Do I really need to worry about toxic plants and pets?
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Do I really need to worry about toxic plants and pets?

If your cat nibbles the new leaves off your Chinese Money Plant or your dog knocks over giant Sago Palm (and favourite pot) it’s pretty irritating, but if your pet eats a highly toxic plant, the effects could be devastating.

Bloombox Club get quite a lot of messages from pet-owners asking about how to balance their love for furry friends with their love for green. We dare say that a lot of the anxiety around pets and plants is misplaced.

The vast majority of houseplants are technically toxic to cats and dogs. But so are many of the plants that grow in UK woodlands, including daffodils, foxgloves, tulips, yew trees and tomato plants. Knowing this doesn’t stop people from taking their dogs for walks or letting them loose in a well-planted garden, so why are people so concerned when it comes to choosing houseplants?


To find out whether the panic over toxicity is rational, Bloombox Club spoke to Dr. Rosie Brandreth-Poynter, professional vet and former Great British Bake Off Contestant.She was quite firm about the fact that some plants do present a serious risk to pets. Of these, lilies are a prime offender and can be lethal if ingested. Euphorbias, Elephant Ears (or alocasias) and Dumb Canes are also plants to be wary of. If you have pets who like to nibble leaves, it would be wise to keep these on high shelves or in rooms that they don’t venture into.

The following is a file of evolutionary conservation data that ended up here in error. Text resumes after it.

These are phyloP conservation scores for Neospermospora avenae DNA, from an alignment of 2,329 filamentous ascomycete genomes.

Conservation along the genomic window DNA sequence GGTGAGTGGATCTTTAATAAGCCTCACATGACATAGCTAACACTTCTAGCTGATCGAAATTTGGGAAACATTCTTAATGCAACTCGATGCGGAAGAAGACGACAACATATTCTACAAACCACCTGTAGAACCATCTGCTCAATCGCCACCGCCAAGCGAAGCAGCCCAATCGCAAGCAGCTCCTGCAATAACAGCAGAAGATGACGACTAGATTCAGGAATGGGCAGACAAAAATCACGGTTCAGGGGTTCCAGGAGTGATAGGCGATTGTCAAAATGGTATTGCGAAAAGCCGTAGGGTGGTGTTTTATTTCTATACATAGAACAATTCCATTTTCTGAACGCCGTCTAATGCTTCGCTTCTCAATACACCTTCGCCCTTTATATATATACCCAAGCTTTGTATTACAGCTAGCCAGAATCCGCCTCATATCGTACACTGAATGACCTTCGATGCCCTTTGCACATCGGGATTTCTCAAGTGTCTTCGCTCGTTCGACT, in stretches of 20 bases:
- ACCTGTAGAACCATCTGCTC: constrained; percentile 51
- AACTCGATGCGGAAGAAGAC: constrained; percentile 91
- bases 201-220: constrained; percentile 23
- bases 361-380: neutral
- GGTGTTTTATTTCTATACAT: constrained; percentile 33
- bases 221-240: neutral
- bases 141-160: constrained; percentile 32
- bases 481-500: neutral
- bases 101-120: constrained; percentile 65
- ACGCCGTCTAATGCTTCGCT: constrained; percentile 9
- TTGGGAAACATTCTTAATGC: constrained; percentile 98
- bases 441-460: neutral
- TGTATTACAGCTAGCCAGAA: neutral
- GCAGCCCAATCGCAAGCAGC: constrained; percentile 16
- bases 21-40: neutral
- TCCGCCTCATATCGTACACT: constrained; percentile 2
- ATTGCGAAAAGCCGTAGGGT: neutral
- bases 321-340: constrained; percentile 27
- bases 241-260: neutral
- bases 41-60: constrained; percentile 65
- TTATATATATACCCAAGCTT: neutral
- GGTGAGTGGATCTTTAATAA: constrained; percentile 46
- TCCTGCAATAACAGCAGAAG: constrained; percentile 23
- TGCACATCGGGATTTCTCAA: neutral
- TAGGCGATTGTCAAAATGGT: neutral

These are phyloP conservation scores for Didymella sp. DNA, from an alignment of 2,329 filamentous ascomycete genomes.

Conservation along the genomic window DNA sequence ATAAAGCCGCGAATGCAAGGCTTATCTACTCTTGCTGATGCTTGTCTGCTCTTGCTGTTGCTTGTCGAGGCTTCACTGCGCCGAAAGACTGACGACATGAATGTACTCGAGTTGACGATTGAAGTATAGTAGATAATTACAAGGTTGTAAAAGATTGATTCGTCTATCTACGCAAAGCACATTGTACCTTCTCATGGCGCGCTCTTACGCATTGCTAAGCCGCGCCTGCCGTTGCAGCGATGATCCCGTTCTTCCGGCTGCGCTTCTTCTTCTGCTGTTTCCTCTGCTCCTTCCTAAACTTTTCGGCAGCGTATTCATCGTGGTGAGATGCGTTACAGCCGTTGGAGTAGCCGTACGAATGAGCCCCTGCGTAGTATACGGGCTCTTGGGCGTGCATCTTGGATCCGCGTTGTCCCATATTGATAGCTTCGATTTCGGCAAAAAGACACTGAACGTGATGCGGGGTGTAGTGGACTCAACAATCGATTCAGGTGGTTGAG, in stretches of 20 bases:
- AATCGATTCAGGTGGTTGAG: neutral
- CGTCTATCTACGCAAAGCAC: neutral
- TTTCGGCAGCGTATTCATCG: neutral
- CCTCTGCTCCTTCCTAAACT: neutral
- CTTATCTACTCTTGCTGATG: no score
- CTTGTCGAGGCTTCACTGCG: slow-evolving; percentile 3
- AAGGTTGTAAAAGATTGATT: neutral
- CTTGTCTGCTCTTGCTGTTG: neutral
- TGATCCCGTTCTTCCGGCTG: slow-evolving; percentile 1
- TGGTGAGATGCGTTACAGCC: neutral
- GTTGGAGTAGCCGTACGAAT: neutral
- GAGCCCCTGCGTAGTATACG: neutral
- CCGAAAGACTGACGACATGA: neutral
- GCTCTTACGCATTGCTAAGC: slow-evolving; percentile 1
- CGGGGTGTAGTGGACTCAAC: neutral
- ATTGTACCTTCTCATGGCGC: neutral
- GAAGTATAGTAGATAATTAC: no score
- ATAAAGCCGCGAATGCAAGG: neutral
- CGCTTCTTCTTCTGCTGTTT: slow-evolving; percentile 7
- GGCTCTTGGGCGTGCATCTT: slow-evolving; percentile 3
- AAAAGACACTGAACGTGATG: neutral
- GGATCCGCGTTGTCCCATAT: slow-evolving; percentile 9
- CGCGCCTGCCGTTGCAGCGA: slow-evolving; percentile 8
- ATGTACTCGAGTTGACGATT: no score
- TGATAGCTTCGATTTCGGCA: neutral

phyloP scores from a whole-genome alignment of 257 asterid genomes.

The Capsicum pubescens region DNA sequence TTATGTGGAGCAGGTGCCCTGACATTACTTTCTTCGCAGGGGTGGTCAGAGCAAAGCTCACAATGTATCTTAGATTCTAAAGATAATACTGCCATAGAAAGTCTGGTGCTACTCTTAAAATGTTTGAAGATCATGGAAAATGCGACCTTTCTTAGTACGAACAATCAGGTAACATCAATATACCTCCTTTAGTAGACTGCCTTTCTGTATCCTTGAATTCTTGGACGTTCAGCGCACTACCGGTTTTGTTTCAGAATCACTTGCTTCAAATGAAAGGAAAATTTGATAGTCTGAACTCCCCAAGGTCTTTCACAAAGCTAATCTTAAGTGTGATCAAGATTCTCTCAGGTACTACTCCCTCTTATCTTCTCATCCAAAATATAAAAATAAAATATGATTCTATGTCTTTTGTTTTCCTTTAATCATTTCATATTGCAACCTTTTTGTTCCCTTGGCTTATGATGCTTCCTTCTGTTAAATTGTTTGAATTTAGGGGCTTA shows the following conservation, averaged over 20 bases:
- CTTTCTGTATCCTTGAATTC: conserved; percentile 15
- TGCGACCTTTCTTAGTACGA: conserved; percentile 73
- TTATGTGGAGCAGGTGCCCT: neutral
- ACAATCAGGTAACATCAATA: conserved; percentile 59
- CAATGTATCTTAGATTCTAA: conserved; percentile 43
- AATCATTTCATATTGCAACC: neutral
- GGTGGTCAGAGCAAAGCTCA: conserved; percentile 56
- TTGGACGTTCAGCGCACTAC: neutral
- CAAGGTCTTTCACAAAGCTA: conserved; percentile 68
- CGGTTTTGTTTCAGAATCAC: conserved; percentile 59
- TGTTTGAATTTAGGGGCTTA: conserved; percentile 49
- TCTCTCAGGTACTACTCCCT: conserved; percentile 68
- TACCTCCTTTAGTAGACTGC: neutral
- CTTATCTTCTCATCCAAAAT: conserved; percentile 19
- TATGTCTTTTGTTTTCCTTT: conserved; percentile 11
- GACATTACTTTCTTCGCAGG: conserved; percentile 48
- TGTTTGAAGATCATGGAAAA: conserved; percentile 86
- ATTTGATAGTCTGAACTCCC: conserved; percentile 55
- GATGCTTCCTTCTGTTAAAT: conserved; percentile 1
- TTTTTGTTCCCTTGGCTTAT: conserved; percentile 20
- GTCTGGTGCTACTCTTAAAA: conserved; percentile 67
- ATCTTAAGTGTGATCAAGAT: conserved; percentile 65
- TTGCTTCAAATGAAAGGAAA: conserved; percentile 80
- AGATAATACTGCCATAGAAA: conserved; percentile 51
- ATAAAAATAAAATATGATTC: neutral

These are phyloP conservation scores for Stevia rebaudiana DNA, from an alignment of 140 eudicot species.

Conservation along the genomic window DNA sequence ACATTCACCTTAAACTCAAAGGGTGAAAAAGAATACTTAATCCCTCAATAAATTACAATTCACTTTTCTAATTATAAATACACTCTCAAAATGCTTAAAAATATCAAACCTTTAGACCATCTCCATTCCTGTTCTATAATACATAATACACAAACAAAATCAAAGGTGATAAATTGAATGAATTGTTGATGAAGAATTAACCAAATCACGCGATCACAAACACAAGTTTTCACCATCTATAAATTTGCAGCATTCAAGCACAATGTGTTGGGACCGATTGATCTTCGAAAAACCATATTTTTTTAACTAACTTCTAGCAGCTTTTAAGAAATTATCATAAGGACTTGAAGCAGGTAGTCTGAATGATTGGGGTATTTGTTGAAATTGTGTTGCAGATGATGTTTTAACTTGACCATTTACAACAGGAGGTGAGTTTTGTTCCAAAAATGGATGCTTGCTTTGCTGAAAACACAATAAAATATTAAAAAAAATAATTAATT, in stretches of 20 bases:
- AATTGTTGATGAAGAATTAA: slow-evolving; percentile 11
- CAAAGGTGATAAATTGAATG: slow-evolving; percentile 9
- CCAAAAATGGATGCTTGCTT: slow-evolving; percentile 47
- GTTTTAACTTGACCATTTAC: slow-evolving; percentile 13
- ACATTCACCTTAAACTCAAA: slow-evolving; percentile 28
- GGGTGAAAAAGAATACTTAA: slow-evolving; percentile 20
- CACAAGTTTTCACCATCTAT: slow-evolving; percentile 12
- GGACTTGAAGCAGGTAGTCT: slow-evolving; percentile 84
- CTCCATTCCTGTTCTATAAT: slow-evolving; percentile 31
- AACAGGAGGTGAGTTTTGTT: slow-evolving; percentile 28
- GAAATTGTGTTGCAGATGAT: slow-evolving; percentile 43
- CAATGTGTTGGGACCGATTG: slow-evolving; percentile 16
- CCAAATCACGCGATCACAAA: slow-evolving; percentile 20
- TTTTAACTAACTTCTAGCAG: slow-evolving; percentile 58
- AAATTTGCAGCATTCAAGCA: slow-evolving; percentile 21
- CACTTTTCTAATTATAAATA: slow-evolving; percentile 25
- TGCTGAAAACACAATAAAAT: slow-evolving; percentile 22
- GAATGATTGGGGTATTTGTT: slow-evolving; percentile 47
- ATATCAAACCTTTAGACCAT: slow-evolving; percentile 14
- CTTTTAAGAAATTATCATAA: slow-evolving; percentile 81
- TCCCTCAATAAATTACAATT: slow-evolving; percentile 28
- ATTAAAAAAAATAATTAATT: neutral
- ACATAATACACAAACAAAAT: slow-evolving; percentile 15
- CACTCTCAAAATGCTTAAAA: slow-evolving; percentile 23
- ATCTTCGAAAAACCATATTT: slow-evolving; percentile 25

Another reasonable worry, as Rosie points out, is that new and exotic varieties are reaching plant aficionados long before animal experts can assess the risk they may or may not pose to pets. She says, ‘I have a lot of clients asking me which plants are safe and I, and vets in general don't really know (we know the lethal ones...just not the rest!). Practices are always posting images of harmful 'human foods' and chemicals, but I haven't seen a safe vs. not safe plant poster.’ 


Ultimately, whether you decide to keep toxic plants will be a personal decision. Those whose pets show no interest in their plants and/or those with pets whose movements are confined by area (eg. ground floor) may decide they can indulge their plant habit with little restrictions.

If you do have nibbly cats – it does tend to be cats! – then it’s probably best to look up the nature of the plant’s toxicity before putting it on your coffee table.

Bloombox Club makes a point of writing whether a plant is toxic on each product page so you have as much information as possible before you take a plant home. We also have a section solely devoted to pet-friendly plants and offer a curated collection of three non-toxic plants here.

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